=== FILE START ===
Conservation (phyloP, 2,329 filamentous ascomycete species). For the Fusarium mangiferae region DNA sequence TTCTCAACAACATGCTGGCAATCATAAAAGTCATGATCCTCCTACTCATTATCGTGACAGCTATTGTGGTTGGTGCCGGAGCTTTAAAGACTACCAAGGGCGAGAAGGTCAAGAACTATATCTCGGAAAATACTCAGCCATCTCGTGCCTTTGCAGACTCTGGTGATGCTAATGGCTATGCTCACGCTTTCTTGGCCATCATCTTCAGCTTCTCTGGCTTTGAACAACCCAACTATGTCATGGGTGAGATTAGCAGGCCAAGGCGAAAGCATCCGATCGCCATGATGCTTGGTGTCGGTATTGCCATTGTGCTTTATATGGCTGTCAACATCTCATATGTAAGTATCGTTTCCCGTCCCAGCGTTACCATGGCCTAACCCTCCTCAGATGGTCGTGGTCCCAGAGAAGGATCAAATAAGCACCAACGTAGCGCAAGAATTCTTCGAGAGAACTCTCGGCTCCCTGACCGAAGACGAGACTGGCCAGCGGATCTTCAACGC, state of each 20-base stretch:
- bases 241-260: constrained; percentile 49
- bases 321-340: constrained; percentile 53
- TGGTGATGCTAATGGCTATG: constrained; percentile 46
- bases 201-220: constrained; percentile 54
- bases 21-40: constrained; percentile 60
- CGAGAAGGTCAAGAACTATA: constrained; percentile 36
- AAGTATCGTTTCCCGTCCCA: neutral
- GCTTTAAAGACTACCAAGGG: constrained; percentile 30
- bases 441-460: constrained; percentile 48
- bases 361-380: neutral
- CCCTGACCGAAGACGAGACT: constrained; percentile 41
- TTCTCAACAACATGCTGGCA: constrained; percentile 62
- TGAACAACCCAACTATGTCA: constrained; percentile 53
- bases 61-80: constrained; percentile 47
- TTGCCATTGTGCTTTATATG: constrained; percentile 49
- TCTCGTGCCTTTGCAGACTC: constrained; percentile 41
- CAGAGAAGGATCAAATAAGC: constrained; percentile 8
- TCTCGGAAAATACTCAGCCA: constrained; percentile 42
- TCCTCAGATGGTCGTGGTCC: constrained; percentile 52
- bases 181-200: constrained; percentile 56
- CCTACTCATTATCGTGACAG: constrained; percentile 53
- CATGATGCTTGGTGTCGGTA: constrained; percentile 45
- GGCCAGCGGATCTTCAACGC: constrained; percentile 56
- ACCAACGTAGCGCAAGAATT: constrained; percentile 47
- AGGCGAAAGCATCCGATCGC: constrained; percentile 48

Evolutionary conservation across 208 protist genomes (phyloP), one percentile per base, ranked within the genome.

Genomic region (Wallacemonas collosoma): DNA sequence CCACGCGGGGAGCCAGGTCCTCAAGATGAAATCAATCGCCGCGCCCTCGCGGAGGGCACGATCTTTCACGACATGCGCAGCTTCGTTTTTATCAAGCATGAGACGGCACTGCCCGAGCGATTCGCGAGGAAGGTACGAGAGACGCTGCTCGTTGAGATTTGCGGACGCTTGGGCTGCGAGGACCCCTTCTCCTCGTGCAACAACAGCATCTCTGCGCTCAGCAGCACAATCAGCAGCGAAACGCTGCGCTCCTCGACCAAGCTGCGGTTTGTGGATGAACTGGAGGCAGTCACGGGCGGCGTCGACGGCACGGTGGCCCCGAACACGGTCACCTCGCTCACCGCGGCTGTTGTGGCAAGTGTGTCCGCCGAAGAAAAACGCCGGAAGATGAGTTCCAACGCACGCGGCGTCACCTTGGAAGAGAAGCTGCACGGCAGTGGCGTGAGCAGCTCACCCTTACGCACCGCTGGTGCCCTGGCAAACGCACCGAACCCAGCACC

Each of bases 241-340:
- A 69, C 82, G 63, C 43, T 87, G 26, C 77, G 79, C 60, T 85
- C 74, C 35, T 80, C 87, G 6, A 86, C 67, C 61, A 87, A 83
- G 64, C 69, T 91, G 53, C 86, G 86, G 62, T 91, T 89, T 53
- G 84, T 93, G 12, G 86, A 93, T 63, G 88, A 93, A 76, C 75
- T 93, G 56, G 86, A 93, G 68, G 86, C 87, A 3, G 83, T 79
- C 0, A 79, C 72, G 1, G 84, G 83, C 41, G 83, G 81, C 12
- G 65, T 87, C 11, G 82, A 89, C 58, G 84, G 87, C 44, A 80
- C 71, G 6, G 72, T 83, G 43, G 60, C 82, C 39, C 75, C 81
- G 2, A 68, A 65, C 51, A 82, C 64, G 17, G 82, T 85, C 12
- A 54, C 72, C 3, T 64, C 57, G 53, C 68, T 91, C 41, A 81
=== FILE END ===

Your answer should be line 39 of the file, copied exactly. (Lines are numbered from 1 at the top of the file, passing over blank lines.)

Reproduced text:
- A 54, C 72, C 3, T 64, C 57, G 53, C 68, T 91, C 41, A 81